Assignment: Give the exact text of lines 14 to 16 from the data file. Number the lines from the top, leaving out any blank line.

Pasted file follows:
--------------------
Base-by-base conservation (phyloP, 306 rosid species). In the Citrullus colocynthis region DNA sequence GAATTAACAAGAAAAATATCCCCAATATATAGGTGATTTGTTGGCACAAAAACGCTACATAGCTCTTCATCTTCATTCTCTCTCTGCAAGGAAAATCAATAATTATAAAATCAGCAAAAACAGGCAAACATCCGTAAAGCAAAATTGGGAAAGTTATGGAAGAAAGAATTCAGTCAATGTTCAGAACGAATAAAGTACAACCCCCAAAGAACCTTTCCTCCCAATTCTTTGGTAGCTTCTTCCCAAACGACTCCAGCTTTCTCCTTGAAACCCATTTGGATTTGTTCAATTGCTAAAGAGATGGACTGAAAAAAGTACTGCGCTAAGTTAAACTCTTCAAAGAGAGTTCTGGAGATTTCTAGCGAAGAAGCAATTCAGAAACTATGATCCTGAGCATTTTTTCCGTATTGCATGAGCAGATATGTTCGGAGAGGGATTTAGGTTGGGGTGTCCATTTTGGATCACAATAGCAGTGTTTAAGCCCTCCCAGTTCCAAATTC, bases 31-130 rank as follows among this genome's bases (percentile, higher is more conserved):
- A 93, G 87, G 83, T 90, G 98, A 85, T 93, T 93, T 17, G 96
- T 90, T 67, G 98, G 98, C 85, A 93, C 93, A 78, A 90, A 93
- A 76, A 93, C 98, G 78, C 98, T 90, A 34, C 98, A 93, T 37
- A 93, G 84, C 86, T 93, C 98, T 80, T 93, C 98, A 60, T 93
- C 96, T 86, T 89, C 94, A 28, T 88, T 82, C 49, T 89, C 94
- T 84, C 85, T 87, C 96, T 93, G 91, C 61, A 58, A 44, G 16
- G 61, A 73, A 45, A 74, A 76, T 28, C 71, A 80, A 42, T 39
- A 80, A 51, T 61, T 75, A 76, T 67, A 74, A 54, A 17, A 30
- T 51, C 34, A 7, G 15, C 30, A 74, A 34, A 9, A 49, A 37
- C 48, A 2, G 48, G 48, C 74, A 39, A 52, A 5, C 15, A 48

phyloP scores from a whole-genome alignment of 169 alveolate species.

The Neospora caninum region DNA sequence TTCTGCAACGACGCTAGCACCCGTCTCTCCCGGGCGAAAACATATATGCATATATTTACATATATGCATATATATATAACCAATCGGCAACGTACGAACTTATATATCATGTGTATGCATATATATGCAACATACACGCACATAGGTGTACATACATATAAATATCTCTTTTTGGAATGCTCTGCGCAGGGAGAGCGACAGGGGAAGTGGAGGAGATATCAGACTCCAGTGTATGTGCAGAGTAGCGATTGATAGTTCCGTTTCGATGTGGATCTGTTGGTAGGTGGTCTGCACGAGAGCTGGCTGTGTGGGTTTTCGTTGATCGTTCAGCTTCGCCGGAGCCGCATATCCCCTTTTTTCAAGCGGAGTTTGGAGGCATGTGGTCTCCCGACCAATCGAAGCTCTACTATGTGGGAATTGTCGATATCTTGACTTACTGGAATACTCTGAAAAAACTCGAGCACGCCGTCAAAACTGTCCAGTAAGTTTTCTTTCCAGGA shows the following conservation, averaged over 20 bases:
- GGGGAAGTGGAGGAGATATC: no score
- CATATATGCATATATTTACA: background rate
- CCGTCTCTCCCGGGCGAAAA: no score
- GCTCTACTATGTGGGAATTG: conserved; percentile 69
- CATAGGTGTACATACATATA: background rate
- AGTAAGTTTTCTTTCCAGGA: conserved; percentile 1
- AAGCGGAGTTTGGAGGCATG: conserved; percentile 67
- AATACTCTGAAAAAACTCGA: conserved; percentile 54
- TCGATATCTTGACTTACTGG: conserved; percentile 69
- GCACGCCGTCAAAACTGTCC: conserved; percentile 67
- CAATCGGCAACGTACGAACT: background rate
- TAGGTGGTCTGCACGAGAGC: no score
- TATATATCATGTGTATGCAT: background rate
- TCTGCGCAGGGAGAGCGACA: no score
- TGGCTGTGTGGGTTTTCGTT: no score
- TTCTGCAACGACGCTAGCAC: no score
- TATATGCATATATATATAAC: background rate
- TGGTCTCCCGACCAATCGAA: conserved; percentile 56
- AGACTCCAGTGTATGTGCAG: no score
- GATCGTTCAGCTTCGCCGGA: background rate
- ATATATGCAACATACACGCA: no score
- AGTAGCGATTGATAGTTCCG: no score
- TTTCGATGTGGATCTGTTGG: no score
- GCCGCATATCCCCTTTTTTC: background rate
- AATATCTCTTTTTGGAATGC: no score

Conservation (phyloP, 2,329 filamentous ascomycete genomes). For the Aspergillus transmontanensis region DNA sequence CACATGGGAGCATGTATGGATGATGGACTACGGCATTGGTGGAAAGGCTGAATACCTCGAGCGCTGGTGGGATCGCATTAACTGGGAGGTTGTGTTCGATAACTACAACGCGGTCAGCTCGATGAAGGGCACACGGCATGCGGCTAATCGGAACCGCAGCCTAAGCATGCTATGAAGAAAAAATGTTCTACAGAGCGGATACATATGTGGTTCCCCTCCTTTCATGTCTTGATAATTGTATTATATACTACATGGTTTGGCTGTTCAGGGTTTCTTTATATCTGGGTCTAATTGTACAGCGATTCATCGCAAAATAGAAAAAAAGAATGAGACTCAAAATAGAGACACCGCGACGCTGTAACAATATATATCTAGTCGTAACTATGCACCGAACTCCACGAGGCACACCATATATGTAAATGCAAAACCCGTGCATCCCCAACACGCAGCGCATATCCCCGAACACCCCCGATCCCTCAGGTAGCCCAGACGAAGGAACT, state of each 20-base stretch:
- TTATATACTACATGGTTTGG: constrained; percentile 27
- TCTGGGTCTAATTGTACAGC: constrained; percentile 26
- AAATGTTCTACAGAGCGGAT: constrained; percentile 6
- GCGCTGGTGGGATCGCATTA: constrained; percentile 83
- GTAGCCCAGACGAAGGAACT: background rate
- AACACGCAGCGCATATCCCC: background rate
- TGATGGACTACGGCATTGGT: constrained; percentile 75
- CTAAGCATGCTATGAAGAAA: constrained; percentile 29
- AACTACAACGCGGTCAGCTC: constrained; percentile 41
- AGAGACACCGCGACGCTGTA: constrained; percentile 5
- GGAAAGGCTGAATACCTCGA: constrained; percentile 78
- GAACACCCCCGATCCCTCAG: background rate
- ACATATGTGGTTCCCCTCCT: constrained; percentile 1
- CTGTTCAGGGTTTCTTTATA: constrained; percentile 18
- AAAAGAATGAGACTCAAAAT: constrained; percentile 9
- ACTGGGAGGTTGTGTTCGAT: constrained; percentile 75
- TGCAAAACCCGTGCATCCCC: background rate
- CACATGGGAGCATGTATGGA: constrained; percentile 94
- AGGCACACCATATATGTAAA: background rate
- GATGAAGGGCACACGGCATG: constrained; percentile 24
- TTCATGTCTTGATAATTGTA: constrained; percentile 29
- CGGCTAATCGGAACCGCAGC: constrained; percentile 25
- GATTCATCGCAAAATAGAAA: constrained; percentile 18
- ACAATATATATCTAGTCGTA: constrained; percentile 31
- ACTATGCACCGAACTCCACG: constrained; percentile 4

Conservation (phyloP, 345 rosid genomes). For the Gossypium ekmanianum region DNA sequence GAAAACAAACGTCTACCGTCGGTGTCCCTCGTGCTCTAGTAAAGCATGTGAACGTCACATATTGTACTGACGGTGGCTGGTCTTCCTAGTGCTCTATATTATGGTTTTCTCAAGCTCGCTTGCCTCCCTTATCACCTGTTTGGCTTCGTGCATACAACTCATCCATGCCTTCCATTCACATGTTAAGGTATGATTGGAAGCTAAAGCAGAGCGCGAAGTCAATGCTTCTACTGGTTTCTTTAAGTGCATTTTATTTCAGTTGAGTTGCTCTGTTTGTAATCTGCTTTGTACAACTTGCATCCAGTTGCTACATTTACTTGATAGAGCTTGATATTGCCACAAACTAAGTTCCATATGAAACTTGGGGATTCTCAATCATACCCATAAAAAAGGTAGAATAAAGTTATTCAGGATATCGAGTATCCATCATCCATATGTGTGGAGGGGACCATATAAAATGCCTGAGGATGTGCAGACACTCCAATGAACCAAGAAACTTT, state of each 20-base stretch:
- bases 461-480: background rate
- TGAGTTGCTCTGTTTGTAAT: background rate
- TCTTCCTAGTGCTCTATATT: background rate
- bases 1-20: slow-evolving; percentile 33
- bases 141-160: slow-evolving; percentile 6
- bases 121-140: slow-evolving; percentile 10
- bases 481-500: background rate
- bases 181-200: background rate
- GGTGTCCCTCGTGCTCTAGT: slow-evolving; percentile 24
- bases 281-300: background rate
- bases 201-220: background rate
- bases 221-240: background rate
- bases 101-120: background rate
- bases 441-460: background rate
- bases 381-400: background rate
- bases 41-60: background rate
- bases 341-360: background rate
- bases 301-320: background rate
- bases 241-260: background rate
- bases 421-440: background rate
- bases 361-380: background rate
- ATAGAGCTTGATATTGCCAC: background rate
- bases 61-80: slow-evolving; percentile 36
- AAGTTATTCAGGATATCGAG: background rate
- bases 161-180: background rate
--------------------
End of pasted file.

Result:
- GGGGAAGTGGAGGAGATATC: no score
- CATATATGCATATATTTACA: background rate
- CCGTCTCTCCCGGGCGAAAA: no score